On Dynasty’s platform, there are also eight or nine legacy RIAs that have been around for a long time, he said. “They told us they were spending 50 per cent of their work week on back-office related items. This takes a lot of valuable time away from current clients and new potential clients. Partnering with and outsourcing functions to Dynasty has allowed these firms to grow much faster.”

Dynasty’s business model

Dynasty does three main things for its partner firms. First, it quite simply “sets them up”.

Issues such as physical location, as well as marketing materials; websites; PR strategy; office infrastructure, computers and systems; business accounting; practice management; intellectual capital; inclusion in Dynasty-sponsored summits and networking events; a dedicated middle-office support team and relationship managers; and back-office functions (including compliance, custody, trading applications, proposal generators, financial planning applications, CRM, reporting tools) are all taken care of by Dynasty.

Combined into an integrated platform, these services make up what Penney describes as the firm’s “Core Services” offering, for which Dynasty charges basis points on assets that tier down as firms grow.

“That basis point fee includes all of the underlying costs of the services,” Penney said. Based on the size of the firm, it starts at around 13 basis points and goes down 6 basis points, he explained. “It’s tiered based on the total assets on the core service platform.”

The second main thing the firm does is financing, so if an RIA wants to buy another RIA, for instance, Dynasty will help with the basic M&A and financial analysis, and then provide debt capital for the deal with flexible structures.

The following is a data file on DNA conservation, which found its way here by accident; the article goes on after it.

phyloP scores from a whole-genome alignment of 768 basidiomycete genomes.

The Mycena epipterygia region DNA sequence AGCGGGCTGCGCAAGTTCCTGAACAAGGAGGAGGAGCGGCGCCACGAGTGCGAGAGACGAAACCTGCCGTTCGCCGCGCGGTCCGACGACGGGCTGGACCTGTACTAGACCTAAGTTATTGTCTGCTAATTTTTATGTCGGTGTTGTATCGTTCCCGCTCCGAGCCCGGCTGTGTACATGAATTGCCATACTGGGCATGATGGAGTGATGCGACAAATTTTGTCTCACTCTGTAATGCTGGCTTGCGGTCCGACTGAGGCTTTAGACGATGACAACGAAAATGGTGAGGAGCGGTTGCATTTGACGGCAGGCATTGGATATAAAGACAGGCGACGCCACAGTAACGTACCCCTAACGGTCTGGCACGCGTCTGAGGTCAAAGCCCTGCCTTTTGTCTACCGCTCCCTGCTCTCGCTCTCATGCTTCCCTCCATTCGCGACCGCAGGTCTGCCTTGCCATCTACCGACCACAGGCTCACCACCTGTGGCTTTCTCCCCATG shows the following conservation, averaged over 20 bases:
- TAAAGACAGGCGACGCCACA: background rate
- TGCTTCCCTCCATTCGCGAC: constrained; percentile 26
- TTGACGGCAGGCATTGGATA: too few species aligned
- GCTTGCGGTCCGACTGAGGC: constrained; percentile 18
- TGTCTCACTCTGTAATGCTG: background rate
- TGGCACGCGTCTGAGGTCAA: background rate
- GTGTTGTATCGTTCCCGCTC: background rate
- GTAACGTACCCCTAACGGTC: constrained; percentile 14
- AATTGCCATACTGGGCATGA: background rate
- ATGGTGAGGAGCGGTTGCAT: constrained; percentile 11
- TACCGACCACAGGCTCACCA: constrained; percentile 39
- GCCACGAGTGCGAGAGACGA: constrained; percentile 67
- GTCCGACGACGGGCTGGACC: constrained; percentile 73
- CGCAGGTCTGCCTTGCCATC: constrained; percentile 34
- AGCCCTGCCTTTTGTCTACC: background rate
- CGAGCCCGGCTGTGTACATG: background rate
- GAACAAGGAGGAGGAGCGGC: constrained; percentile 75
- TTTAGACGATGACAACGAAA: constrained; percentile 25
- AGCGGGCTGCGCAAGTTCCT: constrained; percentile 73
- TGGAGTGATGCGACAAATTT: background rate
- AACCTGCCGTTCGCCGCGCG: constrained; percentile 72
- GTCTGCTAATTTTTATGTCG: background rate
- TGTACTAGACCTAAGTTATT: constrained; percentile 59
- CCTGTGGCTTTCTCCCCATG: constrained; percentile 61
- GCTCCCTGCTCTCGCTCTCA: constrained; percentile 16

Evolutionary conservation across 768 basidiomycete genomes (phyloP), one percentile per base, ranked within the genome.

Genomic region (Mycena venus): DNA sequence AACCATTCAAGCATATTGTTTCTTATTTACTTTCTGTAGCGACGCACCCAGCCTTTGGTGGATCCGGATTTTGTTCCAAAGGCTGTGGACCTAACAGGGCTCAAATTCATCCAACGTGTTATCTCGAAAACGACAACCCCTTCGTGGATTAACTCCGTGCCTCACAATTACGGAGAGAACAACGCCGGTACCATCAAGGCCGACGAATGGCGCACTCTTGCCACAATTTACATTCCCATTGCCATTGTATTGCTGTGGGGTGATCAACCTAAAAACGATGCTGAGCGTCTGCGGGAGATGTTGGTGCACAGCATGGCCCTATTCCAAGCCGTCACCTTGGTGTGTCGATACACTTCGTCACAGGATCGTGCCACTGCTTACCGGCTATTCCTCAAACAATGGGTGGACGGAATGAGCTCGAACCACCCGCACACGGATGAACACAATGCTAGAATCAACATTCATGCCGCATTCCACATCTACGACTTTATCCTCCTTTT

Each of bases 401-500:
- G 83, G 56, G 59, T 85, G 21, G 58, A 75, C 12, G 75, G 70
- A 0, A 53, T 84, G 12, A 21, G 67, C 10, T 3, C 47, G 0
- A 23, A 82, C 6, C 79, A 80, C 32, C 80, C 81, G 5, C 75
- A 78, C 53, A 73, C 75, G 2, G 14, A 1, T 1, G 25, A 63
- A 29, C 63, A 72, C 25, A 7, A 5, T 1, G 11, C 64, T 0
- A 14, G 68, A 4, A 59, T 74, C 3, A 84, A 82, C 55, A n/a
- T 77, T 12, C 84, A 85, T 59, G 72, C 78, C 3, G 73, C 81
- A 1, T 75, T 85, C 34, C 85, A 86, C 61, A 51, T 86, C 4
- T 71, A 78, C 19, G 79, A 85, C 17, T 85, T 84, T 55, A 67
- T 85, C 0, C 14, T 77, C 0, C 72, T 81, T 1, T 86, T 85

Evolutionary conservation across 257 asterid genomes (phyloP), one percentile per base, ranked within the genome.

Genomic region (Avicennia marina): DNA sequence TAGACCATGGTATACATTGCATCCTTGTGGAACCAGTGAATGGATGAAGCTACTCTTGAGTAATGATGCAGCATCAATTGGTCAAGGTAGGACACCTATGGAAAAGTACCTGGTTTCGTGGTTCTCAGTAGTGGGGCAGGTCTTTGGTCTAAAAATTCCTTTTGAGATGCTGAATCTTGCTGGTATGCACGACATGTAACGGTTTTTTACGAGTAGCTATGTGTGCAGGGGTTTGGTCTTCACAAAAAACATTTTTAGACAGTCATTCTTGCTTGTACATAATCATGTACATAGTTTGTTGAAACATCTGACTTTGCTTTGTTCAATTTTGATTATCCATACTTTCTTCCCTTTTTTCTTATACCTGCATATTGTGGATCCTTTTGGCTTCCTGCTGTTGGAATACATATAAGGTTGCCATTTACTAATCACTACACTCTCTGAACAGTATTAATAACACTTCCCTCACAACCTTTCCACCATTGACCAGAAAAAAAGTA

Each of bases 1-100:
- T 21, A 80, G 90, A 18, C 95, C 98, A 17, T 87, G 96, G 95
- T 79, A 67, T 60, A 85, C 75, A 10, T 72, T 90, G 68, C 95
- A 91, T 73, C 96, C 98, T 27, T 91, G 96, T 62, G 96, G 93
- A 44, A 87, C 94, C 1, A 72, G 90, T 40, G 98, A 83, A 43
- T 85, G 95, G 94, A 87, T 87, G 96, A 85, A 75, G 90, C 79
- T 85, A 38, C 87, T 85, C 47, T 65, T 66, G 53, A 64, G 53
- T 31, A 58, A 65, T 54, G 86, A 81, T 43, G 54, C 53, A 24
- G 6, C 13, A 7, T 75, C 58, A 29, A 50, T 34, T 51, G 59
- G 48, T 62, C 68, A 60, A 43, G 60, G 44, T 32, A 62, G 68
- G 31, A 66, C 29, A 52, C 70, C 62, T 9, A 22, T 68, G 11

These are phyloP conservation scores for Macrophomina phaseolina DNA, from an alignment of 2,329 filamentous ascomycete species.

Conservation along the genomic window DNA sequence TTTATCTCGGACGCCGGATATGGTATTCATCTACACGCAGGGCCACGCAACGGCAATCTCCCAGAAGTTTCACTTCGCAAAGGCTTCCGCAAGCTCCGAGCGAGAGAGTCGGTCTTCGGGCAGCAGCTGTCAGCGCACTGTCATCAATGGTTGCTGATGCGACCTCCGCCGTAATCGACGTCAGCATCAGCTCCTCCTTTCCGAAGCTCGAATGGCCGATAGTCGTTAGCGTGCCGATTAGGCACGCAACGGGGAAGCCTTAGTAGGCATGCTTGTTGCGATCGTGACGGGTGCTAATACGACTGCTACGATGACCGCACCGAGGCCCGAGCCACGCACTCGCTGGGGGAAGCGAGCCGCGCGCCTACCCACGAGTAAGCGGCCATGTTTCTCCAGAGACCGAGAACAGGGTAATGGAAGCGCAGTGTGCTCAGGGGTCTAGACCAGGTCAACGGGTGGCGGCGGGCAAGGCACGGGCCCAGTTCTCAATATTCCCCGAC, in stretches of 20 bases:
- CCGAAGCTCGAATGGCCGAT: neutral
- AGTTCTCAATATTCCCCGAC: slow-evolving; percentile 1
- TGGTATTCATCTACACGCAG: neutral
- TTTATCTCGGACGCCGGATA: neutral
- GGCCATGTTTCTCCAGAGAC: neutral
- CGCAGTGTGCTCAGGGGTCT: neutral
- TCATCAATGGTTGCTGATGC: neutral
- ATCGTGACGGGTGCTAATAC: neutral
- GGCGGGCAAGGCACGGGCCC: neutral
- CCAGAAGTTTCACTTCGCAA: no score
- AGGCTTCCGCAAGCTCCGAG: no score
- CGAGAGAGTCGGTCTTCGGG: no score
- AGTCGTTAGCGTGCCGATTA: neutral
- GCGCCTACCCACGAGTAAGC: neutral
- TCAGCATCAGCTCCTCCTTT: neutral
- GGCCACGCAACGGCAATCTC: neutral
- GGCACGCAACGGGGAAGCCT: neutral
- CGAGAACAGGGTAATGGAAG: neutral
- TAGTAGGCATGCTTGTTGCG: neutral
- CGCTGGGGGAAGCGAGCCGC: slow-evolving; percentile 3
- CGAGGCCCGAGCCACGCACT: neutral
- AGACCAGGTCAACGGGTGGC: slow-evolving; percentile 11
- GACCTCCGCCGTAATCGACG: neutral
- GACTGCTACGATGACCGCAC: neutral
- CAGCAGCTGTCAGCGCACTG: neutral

Other examples include liquidity for succession planning and providing breakaway advisors with growth capital. Dynasty also provides a “tuck-in” program, to help those advisors who want to focus on inorganic growth as part of their overall growth strategy.

The third key service Dynasty provides is an integrated product platform, which includes everything advisors need to execute on behalf of their clients - be it life insurance, long-term care, trust services, access to private bank lending capabilities, capital market trading, hedge funds or access to alternatives.

The firm has also built and runs a turnkey asset management program, which Penney said has raised nearly $6 billion over the last 24 months in various TAMP programs including APM, SMA, UMA and fund strategist portfolios. Led by Dynasty’s investment committee and supported by institutional research partners such as Callan Associates, Wilshire Associates and Guggenheim, Dynasty’s outsourced chief investment officer business is one of its fastest-growing initiatives.

Crucially, each of Dynasty’s partner firms own 100 per cent of their equity, Penney said, adding that this has proven key to their growth success. “I call this positive-selection bias, in that the advisors we work with see their best years in front of them and prefer not to sell that upside today.”

The rest of Dynasty’s pipeline comes from referrals from resources partners including third-party custodians Schwab, Fidelity and Pershing, and other platform resource partners such as Envestnet, PKS and MarketCounsel.


Another player in the space is Focus Financial Partners - the international partnership of independent wealth management firms that launched Focus Connections in 2008 to help former wirehouse advisors on their journey to independence.

Chris Dupuy, president of Focus Connections, believes that movement from this highly talked-about breakaway trend is “only beginning to gain momentum.”

The challenges faced by the industry in 2008/09 prompted many advisors to start thinking about what the next 10-15 years of their career might look like, Dupuy, a long-time Merrill Lynch executive, told this publication.